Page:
Easy New Wave Favorites: Volume 5 Songbook

Rock out to killer selections of iconic New Wave hits from the 70s and 80s, all thoughtfully arranged for easy piano by Jennifer Eklund. From synth-pop jams to power ballads, this songbook's got it all including hits like: "If You Leave," "Sunglasses at Night," "Take On Me," and "We Got the Beat."

This post is part six of the Easy New Wave Favorites Songbook Series.
Easy New Wave Favorites: Volume 5 Songbook

🎹 What is New Wave music?

New Wave music spanned the late 1970s through the 1980s and emerged as a more melodic and light-hearted extension of punk culture. It embraced various pop-oriented styles and prominently featured the use of synthesizers. Initially a catch-all term for post-punk musical expressions, New Wave later evolved into a broader umbrella encompassing power pop, synth-pop, alternative dance, and milder forms of punk. It also can be perceived as a more accessible counterpart to post-punk.

Characterized by its distinctive attributes, New Wave music exhibited a playful and humorous pop sensibility, characterized by angular guitar riffs and unconventional rhythms, often enhanced by electronic elements, especially the use of synthesizers. A visually appealing fashion sense and distinctive music videos were crucial to the genre’s success. The movement’s roots lie in Britain, where British New Wave artists initially gained prominence and subsequently captured American audiences through platforms like MTV. The genre is sometimes referred to as the second British invasion.

New Wave’s initial peak occurred from the late 1970s to the early 1980s, supported by major musicians and a proliferation of one-hit wonders. MTV’s launch in 1981 played a pivotal role in amplifying the genre’s popularity by heavily featuring new wave acts. While New Wave experienced a decline in the mid-1980s due to the ascent of other genres, it has resurged intermittently since the 1990s, fueled by nostalgia for its influences. Additionally, new wave’s musical characteristics, including choppy rhythms, quirky pop sensibilities, and electronic incorporation, continue to have a lasting influence on subsequent generations of artists.

🎶 Easy New Wave Favorites: Volume 5 Songbook

The following songs are included in the Easy New Wave Favorites: Volume 5 songbook. These are all available as separate singles, but you get the most value by purchasing the whole collection. All of these arrangements are appropriate for late beginners and early intermediates.

  1. Bad Reputation (Joan Jett)
  2. Blue Monday (New Order)
  3. I Fought the Law (The Clash)
  4. If You Leave (OMD)
  5. Just What I Needed (The Cars)
  6. People Are People (Depeche Mode)
  7. Sheena Is a Punk Rocker (Ramones)
  8. Sunglasses at Night (Corey Hart)
  9. Take on Me (A-ha)
  10. The Killing Moon (Echo & The Bunnymen)
  11. We Got the Beat (The Go-Go’s)
  12. White Wedding (Billy Idol)

🎹 Watch a performance of the entire songbook:

There’s so many great videos from this era that it’s hard to narrow down the best ones, but these personal favorites from Easy New Wave Favorites: Volume 5! made the cut!

“Take On Me” (A-ha) (1985)

“Take On Me” is a well-known synth-pop song by the Norwegian band a-ha. Originally recorded in 1984, the track underwent multiple versions and remixes before achieving global success in 1985. The 1985 international hit version was produced by Alan Tarney and featured on their debut studio album “Hunting High and Low.” Blending synth-pop with a mix of acoustic guitars, keyboards, and drums, the song’s distinctive sound was characterized by Morten Harket’s emotive vocals and a memorable melody. The original release failed to chart significantly in the UK and the US, but the song gained immense popularity after the release of its groundbreaking music video.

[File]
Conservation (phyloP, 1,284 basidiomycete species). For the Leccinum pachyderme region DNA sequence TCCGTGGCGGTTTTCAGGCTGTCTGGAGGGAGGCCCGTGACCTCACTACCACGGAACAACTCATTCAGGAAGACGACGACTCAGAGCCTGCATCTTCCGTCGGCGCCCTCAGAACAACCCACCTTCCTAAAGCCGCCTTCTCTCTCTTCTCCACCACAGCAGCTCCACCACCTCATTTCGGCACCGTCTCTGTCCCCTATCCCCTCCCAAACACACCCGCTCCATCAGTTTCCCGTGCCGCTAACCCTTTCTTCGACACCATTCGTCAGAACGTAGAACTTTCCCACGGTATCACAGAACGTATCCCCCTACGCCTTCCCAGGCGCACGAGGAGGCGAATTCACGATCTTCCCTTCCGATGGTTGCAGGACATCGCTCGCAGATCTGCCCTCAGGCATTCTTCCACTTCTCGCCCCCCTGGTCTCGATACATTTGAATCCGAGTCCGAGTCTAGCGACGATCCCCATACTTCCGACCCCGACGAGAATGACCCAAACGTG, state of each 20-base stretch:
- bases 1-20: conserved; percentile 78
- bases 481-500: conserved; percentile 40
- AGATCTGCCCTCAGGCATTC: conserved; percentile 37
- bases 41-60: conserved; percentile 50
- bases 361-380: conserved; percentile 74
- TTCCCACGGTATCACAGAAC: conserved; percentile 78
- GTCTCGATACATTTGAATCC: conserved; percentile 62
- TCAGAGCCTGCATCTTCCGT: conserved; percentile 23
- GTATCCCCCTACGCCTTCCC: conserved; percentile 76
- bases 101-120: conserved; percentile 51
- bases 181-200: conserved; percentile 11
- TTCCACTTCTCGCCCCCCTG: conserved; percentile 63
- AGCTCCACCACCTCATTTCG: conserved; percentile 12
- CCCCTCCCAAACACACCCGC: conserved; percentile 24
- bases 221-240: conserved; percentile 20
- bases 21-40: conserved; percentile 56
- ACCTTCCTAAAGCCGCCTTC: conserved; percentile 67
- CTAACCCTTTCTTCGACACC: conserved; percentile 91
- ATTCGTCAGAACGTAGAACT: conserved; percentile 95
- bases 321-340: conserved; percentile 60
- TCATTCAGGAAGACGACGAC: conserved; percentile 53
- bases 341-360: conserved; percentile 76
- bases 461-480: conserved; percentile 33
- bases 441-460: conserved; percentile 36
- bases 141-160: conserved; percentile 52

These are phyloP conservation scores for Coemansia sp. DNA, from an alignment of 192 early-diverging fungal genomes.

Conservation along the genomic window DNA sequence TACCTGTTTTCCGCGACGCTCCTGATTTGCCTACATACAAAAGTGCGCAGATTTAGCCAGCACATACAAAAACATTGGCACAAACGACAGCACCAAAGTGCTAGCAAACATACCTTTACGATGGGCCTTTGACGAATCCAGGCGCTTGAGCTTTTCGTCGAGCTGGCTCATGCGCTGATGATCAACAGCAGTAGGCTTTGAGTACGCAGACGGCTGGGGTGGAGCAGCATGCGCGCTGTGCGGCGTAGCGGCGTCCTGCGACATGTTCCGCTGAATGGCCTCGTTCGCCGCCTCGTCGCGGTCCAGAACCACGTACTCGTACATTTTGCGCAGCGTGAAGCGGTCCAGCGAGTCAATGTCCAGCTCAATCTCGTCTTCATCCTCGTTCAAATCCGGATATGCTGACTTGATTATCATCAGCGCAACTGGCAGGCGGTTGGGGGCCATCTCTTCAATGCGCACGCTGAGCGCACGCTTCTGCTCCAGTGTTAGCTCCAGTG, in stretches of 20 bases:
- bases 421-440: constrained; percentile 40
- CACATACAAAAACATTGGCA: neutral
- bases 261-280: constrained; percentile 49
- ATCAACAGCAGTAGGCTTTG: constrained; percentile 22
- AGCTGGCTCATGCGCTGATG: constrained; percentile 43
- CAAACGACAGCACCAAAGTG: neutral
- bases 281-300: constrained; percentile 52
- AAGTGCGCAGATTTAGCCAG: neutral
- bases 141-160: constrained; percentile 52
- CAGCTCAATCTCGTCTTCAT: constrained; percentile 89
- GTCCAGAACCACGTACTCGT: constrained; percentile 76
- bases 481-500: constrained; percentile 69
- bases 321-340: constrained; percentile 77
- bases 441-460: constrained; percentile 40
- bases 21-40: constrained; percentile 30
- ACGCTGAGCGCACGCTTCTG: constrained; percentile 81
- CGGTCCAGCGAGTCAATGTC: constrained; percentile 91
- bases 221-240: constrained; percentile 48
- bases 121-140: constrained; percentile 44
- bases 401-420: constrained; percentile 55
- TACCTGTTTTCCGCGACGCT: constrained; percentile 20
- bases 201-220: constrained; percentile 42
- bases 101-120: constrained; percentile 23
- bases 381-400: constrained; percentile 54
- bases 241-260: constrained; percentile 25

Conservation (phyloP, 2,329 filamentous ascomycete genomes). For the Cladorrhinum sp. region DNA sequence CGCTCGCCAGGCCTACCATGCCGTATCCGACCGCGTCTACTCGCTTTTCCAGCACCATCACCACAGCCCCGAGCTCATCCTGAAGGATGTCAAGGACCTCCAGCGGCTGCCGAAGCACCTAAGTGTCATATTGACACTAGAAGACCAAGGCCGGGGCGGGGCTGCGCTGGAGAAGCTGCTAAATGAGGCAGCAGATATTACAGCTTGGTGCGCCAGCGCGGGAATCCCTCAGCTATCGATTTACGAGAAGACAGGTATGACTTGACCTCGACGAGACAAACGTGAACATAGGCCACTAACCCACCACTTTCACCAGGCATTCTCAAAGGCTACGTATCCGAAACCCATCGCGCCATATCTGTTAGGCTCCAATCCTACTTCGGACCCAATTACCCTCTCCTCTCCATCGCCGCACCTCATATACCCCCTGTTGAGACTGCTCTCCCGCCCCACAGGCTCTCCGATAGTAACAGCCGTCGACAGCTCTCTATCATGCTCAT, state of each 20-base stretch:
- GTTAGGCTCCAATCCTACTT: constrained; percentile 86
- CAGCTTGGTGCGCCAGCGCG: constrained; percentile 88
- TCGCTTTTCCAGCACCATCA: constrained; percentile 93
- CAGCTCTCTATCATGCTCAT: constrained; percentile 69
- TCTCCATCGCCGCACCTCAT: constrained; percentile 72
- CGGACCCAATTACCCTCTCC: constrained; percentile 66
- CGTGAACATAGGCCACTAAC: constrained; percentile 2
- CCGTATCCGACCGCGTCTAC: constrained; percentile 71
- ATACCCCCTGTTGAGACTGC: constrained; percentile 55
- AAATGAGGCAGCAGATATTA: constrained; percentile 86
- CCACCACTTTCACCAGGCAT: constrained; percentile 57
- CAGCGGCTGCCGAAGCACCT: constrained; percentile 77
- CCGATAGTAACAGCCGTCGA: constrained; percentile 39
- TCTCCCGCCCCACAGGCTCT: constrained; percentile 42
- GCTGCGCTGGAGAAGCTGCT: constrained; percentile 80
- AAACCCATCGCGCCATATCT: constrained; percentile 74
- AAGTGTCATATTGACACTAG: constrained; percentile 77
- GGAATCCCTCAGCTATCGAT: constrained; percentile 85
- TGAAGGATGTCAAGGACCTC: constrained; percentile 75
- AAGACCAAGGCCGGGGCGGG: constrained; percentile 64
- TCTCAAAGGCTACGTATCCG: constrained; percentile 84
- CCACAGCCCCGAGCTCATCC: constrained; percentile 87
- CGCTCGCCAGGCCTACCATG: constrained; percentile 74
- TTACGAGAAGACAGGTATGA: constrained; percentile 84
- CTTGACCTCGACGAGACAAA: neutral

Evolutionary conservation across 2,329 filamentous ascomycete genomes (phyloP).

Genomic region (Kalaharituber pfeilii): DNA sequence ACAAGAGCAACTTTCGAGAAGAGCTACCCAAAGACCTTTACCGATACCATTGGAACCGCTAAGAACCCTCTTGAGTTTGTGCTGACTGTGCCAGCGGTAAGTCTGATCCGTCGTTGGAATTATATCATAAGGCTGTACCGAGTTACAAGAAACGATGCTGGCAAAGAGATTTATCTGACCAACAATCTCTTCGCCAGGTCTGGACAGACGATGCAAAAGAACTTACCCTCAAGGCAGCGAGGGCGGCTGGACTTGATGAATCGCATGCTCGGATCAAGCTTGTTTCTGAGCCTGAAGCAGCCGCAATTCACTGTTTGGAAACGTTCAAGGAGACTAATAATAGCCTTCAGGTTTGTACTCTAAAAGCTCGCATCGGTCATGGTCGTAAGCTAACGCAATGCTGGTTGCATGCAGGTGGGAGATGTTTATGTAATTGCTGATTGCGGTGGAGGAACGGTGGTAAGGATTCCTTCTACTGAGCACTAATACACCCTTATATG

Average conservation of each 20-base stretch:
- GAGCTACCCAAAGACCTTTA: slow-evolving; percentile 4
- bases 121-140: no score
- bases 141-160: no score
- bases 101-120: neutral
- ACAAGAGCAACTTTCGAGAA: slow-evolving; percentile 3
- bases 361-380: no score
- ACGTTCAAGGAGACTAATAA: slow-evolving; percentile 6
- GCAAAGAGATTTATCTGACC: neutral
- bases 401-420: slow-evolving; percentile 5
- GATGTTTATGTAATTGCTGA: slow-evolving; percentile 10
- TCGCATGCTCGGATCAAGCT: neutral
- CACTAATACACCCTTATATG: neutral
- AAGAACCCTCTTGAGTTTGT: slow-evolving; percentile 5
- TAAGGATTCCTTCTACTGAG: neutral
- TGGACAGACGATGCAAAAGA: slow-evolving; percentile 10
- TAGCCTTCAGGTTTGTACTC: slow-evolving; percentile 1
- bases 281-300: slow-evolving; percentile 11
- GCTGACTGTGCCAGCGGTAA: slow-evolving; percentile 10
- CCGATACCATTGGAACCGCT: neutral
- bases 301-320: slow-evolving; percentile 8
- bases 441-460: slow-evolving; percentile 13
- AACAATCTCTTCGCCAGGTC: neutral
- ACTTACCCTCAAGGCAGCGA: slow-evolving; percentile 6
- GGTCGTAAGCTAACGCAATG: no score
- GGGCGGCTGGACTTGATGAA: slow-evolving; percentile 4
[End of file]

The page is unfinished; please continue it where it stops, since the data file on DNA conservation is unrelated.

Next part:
The music video, directed by Steve Barron, employed innovative pencil-sketch animation mixed with live-action footage, a technique called rotoscoping. The video’s unique visual style captured widespread attention and received heavy rotation on MTV. This exposure, coupled with the remastered version of the song, led to its ultimate success, topping the Billboard Hot 100 in the US in October 1985 and reaching number two on the UK Singles Chart. The video won multiple awards at the 1986 MTV Video Music Awards and has since garnered billions of views on YouTube.

The song’s catchy melody, distinctive vocals, and iconic music video have made “Take On Me” a lasting pop culture phenomenon, showcasing the power of creative music visuals in propelling a song to international acclaim.

“Just What I Needed” (The Cars) (1978)

“Just What I Needed” is a notable rock song by the American band the Cars, featured on their 1978 self-titled debut album. The track, sung by bassist Benjamin Orr and written by Ric Ocasek, drew inspiration from the Ohio Express and the Velvet Underground. Originally released as a demo, the song gained radio success and was later officially released as a single.

The song’s distinctive sound blends new wave and power pop elements, with a prominent opening riff borrowed from “Yummy Yummy Yummy” by the Ohio Express. The keyboard riff performed by Greg Hawkes contributes to its unique composition. “Just What I Needed” was released as a single in 1978, reaching number 27 on the US Billboard Hot 100 and number 17 on the UK Singles Chart. The song’s popularity led to its inclusion in numerous compilation albums and soundtracks, and it has been covered by various artists.